Richness of the investigated invertebrate classes generally showed poorly defined relationships with predictors, whereas models explained a very high proportion of variance in bony fish richness at site (R2 = 0.87) and ecoregion (R2 = 0.67) scales (table S1). Despite the most important predictors differing between classes, the model fit was good for all taxa combined (R2 = 0.66 for sites and 0.62 for ecoregions; table S1).

The GLM models that excluded the influence of abundance (by considering the residuals of the relationship between abundance and richness) generated an unexpected result. We found a much better model fit for site richness of all taxa (R2 = 0.73; table S1) than the model fits for any of the classes individually (best R2 value of 0.36 for any single class—bony fishes; Table 2 and table S1). Thus, within a standardized sample of individuals at a site, total richness was much more predictable than fish richness, which was more predictable than the numbers of species in other classes investigated. Given that the animal classes have different site-scale distributions globally (Fig. 2), we expected the opposite, with a reasonable fit for some classes to spatial and environmental covariates but a poor overall fit when aggregating across classes into total richness because of the likelihood of patterns canceling each other; therefore, we expected species numbers to generate a noisy overall pattern when summed. Ecological interactions that limited species richness at the site level were presumably occurring; if one mobile fish or invertebrate class has elevated richness within the community, then low richness was needed in others to maintain a predictable sum.

Nevertheless, not all classes contributed with equal weight to the predictable richness totals; fish richness probably affected invertebrate richness much more than invertebrate richness affected fishes. The strength of the relationship between bony fish richness and environmental variables at the local scale was so remarkable (R2 = 0.87), and thus, the unexplained residual variation was so low that the influence of other factors, including contributions of other animal classes, could not be great. This is consistent with a strong predatory influence of fishes on invertebrate species [see below, the studies of Bertness et al. (41), Leleu et al. (42), Ogden and Lobel (43), Hay (44), and Hughes (45)] and with reduced activity and consumption among invertebrates when predatory fishes are present. Among herbivores, the mobility of fishes may also confer a competitive advantage over invertebrates in some situations by allowing rapid access to patchy algal resources. However, contrary competitive outcomes are known, with Caribbean urchins reported to deplete algae below levels needed by herbivorous fishes (4648). Experimental research on cross-phyla interactions between grazers and predators is urgently needed to ascertain the context dependency of competitive mechanisms limiting local invertebrate richness.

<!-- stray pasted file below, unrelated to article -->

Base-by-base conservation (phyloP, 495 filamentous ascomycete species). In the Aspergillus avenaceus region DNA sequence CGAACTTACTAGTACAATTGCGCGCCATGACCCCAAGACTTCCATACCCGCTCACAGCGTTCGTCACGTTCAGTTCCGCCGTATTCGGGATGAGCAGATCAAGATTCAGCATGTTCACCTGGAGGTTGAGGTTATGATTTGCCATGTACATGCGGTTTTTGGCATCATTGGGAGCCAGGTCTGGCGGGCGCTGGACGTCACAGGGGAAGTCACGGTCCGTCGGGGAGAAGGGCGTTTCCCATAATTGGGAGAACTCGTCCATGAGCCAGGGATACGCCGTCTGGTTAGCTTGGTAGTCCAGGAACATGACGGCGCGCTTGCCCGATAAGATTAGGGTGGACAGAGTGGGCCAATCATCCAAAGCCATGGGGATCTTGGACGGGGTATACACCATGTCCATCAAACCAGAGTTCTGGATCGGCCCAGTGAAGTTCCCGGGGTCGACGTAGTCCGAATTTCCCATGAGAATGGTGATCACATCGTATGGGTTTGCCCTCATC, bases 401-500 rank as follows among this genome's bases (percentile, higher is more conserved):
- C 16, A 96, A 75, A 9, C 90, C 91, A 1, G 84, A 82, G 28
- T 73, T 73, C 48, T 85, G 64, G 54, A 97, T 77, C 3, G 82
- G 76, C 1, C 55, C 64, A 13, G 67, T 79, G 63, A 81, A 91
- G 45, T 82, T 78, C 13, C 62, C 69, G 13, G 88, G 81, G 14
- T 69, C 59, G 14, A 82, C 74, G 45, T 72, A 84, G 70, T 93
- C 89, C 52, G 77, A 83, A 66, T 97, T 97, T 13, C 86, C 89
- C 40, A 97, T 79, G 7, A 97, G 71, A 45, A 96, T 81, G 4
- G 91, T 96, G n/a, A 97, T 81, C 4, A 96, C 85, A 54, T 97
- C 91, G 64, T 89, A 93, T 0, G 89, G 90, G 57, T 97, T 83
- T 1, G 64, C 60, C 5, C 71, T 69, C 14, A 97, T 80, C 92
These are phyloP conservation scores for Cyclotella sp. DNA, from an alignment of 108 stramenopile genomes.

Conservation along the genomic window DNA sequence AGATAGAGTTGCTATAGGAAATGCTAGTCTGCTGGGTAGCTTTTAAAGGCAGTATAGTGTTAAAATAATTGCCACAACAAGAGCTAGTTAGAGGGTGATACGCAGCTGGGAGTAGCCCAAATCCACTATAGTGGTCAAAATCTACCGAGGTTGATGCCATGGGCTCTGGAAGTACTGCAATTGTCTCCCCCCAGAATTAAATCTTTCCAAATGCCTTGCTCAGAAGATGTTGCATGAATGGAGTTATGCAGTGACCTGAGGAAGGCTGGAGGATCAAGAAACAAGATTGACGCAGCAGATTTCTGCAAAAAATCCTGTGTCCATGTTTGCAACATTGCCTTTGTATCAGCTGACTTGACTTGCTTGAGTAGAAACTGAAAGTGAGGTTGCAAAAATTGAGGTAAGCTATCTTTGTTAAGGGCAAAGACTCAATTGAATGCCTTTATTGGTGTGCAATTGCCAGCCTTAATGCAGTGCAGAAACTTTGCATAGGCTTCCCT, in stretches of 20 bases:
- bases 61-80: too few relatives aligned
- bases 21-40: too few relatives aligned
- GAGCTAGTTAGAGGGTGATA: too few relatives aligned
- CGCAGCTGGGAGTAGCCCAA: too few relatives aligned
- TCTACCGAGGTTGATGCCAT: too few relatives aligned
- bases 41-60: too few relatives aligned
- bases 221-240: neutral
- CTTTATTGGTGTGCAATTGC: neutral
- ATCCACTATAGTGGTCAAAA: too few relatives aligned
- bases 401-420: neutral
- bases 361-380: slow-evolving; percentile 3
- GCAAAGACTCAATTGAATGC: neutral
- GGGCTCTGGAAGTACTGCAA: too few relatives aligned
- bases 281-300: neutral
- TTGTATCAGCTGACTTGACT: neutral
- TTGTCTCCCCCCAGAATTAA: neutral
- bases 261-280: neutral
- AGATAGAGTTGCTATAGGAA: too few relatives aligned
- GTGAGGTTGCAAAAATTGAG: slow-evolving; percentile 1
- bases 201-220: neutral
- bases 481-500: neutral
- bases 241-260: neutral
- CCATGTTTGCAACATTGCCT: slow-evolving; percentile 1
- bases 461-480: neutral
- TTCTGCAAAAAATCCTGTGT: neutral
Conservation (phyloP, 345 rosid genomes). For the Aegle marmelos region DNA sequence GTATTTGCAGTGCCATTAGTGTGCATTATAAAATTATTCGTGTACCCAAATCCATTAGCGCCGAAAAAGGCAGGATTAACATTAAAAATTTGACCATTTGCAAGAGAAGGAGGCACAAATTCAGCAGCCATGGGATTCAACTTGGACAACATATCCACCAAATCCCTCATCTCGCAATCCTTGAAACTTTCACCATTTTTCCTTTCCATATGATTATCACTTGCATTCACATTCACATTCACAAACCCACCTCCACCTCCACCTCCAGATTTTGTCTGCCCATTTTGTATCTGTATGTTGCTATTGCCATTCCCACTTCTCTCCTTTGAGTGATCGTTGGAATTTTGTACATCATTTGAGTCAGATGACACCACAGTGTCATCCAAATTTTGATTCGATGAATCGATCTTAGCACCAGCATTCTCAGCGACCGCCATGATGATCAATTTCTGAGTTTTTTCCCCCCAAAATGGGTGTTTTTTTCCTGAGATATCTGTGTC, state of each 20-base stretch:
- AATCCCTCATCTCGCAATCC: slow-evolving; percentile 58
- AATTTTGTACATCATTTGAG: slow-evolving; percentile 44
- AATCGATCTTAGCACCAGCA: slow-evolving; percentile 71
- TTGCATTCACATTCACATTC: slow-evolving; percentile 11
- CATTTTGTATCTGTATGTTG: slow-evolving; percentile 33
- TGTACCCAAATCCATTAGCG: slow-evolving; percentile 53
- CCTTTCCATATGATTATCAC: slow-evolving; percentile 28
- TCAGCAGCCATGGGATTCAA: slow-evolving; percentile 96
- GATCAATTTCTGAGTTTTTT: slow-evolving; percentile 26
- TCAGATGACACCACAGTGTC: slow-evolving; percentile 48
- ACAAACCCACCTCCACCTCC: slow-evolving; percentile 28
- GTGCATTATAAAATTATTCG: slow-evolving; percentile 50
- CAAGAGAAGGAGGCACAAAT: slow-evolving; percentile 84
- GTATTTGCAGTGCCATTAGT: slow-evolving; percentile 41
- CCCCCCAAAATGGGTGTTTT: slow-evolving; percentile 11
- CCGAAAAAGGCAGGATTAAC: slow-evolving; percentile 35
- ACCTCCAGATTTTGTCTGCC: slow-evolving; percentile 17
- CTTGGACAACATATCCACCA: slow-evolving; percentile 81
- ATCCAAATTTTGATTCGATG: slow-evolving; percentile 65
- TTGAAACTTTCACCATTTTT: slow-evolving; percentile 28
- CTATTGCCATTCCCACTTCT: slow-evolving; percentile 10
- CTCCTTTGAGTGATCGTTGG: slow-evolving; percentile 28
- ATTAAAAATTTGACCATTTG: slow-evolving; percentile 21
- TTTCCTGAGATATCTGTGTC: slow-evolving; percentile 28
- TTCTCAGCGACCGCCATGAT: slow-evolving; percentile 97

Although we found no significant effect of human population density on the biodiversity metrics studied, this result relates to a single index of human impact (population density), and to richness only, and therefore should not be taken as indicating that fish communities were unaffected by human activity. Our results contrast with published studies focused on other reef community metrics, notably total fish biomass, where a substantial human footprint has been detected (28, 40). Our lack of correlation with richness metrics may also have concealed major changes in the species’ relative abundances and composition associated with human activity that can occur regardless of constancy of species richness totals (49). Alternatively, effects of exploitation and habitat degradation may extend across nearly all sites, obscuring an effect of human population density on richness.

The GLM results suggested that water temperature, nitrate, and coral reef area were consistent predictors of biodiversity across scales, but they did not indicate whether these variables were acting directly on richness or indirectly, such as through abundance. A structural equation modeling approach revealed drivers operating in different directions at site and ecoregion scales and only minor connections between these scales (Fig. 4). The direct link between site and ecoregion richness for all taxa was weak despite a highly significant correlation between these two metrics (R2 = 0.35, P < 0.001; fig. S3), which are both positively associated with the same extrinsic factor, coral reef area.